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iPad Mini Eating iPad's Lunch

iPad Mini is grabbing nearly two-thirds of all iPad sales, suppliers say.

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Apple sold 19.5 million iPads during the first quarter of the year, but it didn't provide a break-down of those sales. Apple sells the full-sized iPad and the smaller iPad Mini with $499 and $329 starting prices, respectively. Apple won't tell us which outsold the other. Apple's Asian component suppliers, however, are willing to venture some projections.

Of the 19.5 million iPads shipped, 12.5 million were the iPad Mini, according to supply sources cited by DigiTimes. The iPad Mini accounted for 64% of all iPad shipments during the first quarter, leaving the full-sized iPad with 36% of the iPad pie at shipments of 6 million.

DigiTimes' information lines up with what NPD DisplaySearch predicted back in December. Last last year, DisplaySearch said that Apple misjudged the iPad Mini's popularity and doubled orders for the first quarter of 2013 from 6 million to 12 million.

[ Does tablet size really matter? Read BlackBerry CEO: Tablets Have No Future. ]

"It is likely that Apple will adjust its product portfolio to meet the strong demand for the iPad Mini," noted NPD DisplaySearch's David Hsieh at the time.

The iPad Mini doesn't have the iPad's Retina Display, but its smaller profile and significantly lower weight make it easier to hold and carry around. The weight factor alone is huge: the iPad Mini weighs 0.66 pounds, while the iPad weights 1.44 pounds, making it more than twice as heavy. The iPad Mini measures a tight 7.87 by 5.30 by 0.28 inches and the iPad is 9.5 by 7.31 by 0.37 inches.

The other big benefit the iPad Mini has going for it is the price. The entry-level iPad Mini costs $170 less than its bigger brother. Even so, at $329, the iPad Mini is significantly more costly than the $199 Android tablets with which it is competing.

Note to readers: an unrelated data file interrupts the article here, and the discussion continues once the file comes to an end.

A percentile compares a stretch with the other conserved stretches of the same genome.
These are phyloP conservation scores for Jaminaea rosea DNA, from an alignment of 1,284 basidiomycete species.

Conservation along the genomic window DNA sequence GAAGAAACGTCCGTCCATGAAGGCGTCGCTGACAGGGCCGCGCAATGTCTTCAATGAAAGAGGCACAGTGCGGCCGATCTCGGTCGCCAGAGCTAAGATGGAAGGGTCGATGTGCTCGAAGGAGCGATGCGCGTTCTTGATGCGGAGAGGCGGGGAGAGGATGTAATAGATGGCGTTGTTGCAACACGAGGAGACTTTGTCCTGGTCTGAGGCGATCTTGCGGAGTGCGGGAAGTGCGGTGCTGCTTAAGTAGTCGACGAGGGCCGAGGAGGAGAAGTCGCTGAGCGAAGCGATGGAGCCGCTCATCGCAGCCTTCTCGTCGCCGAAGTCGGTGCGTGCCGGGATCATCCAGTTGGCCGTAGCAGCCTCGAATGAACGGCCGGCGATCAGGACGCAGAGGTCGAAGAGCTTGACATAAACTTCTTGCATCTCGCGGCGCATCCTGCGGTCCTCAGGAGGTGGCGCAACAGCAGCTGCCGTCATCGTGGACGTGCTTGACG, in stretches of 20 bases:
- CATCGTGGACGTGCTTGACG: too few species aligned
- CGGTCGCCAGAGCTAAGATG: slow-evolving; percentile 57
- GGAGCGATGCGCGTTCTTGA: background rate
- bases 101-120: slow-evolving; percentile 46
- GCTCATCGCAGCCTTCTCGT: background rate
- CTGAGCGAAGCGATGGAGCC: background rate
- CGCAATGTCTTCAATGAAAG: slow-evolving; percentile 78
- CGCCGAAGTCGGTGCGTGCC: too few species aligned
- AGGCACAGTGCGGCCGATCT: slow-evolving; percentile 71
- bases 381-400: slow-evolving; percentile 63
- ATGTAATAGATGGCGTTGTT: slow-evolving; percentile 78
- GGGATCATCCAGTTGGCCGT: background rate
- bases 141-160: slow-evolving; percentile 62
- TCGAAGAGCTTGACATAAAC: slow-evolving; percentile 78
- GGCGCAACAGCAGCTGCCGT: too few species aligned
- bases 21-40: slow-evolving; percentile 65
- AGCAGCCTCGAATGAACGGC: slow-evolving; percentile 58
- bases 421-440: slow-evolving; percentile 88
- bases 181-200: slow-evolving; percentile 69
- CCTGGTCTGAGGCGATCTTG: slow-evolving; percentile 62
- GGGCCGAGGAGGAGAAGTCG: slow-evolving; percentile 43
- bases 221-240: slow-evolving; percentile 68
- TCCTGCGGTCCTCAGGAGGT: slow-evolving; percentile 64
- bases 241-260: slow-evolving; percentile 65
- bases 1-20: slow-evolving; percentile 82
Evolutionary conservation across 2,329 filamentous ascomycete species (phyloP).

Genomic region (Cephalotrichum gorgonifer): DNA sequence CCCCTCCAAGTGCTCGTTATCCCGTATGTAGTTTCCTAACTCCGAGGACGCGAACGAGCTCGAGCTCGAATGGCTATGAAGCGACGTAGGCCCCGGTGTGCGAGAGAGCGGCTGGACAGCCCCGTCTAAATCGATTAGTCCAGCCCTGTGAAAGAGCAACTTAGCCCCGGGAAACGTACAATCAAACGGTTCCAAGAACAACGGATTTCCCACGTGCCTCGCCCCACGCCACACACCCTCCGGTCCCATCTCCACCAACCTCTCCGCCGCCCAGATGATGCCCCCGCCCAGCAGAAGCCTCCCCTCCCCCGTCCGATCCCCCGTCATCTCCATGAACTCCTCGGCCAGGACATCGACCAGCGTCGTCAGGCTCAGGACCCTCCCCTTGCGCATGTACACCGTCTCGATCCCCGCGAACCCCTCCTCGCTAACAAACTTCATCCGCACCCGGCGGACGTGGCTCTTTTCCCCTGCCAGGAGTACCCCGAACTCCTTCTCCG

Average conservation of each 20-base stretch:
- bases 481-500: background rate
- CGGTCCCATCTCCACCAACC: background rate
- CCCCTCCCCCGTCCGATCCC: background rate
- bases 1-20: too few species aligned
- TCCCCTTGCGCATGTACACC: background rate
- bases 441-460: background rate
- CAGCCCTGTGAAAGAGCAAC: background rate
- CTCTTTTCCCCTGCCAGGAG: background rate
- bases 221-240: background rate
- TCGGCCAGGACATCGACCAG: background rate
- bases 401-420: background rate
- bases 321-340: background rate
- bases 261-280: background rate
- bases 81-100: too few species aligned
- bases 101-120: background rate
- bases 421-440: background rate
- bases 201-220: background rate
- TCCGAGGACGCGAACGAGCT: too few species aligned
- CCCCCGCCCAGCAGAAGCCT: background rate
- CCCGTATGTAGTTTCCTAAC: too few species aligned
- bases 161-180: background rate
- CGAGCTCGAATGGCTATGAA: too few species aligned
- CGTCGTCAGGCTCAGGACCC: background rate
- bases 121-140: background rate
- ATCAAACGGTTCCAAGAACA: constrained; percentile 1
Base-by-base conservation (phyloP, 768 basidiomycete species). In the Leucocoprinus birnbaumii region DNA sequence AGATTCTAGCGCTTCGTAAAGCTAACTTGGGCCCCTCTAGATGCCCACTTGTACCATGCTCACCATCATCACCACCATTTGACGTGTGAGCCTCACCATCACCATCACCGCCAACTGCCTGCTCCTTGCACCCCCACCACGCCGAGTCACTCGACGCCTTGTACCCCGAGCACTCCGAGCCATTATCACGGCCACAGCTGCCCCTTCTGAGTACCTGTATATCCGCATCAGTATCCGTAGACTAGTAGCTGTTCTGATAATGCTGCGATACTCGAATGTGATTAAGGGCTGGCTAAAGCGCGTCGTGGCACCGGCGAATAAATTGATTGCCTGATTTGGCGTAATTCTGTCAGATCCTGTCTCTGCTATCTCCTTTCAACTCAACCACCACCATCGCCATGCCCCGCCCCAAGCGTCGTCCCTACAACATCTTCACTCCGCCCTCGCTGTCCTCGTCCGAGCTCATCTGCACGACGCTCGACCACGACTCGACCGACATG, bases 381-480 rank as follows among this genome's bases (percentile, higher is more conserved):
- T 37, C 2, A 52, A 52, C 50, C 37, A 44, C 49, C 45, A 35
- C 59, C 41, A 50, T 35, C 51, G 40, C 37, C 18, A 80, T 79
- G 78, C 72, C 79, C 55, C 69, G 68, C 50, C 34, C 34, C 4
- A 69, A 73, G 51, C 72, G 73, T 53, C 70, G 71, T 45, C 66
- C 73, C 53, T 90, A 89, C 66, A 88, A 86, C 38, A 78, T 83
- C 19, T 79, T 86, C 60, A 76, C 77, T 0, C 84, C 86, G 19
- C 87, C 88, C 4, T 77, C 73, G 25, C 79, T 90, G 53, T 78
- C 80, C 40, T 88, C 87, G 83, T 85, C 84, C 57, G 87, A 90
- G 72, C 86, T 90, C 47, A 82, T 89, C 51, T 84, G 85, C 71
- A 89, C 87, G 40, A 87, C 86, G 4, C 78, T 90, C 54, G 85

Tablets with seven-inch screens seem to be the tablet sweet spot, offering a screen that's just large enough to supplant a smartphone, but still small enough to make the device portable. Sales of the first-generation Nexus 7 tablet are estimated to be between 4 and 4.5 million since its July 2012 release. Google is widely expected to refresh the Nexus 7 as soon as this month. It will be a worthy competitor for the iPad Mini. HP's low-cost seven-inch tablet reached the market last week. Samsung announced the Galaxy Tab 3, another seven-incher, earlier this week.

The battle lines have been clearly drawn in the struggle to sell small-screen, low-cost tablets.

Of course, Apple isn't ignoring the larger iPad. The next-generation iPad is expected to have a smaller profile and reduced weight, but it won't arrive until the fall.

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D. Henschen
D. Henschen,
User Rank: Author
5/3/2013 | 8:30:25 PM
re: iPad Mini Eating iPad's Lunch
I like this analysis. Sad fact is that $200 or even $100 difference in cost is a big deal to many on modest incomes. We'll see the same sort of split if and when Apple comes out with the rumored lower-cost iPhone.
User Rank: Apprentice
5/1/2013 | 10:32:05 PM
re: iPad Mini Eating iPad's Lunch
Put it another way how is making less money being greedy.

Btw buying the mini also put the cash into Apple's bank and not someone else's.

One more thing, many are buying the mini and the iPad instead of something from Apple's competitors and it is a win win for Apple.

User Rank: Apprentice
5/1/2013 | 9:32:55 PM
re: iPad Mini Eating iPad's Lunch
No doubt, a portion of iPad Mini sales are made by those who might otherwise have bought a full-sized iPad. But it's not all bad news. This article makes no mention of those customers who would never have bought an iPad had it not been for the availability of the Mini.

The Mini is no loss leader. Apple still makes a reasonable profit on each one sold, as well as bringing additional people into the Apple fold. And we know that once people get a taste of Apple, they are likely to stay loyal.
Tom LaSusa
Tom LaSusa,
User Rank: Apprentice
5/1/2013 | 7:15:12 PM
re: iPad Mini Eating iPad's Lunch
This really doesn't come as much of a surprise. Last October, BYTE ran an article that cited analysts predicting iPad Mini would cannibalize as many as 1 million current-gen iPad sales during the fourth quarter.

Back then, BYTE's Former Editor Larry Seltzer said "Apple neither makes nor loses money when someone buys a Kindle Fire. But if the [cannibalization] is true, and they're losing iPad 'Biggie' sales then it's a matter of which is more profitable to Apple."

Apple could have stayed the course, put all their focus on making a class-act iPad and truly dominated the market. Instead Apple got greedy and shot themselves in the foot.

But I guess in the end a sale is a sale to long as its going to them and not the other guy.
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